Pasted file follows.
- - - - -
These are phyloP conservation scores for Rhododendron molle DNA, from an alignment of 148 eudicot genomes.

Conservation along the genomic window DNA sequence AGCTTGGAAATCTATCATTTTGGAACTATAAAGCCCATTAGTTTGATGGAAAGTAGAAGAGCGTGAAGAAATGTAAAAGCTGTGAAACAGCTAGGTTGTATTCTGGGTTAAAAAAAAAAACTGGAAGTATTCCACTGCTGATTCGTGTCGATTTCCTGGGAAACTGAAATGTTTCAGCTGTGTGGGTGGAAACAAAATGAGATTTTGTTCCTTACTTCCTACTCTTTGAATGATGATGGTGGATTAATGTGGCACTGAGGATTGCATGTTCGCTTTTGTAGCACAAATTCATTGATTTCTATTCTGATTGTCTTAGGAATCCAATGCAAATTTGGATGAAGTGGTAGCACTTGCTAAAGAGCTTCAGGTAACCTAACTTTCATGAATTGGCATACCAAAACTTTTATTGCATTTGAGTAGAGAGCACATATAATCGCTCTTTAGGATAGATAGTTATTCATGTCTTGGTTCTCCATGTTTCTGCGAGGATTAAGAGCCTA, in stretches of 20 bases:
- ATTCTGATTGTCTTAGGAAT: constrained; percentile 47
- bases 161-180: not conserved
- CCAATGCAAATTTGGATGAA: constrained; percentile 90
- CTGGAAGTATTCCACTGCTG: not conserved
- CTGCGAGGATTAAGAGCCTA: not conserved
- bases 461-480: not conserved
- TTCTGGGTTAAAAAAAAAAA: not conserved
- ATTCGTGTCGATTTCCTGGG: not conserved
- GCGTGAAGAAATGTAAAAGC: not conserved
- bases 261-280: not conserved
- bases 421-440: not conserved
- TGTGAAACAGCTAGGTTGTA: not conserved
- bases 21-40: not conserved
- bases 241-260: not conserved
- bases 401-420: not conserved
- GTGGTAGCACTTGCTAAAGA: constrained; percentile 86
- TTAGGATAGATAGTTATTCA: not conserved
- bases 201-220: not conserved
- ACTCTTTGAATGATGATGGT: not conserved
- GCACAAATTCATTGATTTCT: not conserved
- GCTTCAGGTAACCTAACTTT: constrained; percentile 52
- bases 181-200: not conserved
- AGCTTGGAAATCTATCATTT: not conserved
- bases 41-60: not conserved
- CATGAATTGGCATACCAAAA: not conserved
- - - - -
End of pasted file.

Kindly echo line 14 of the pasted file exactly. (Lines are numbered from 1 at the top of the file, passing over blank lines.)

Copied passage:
- TGTGAAACAGCTAGGTTGTA: not conserved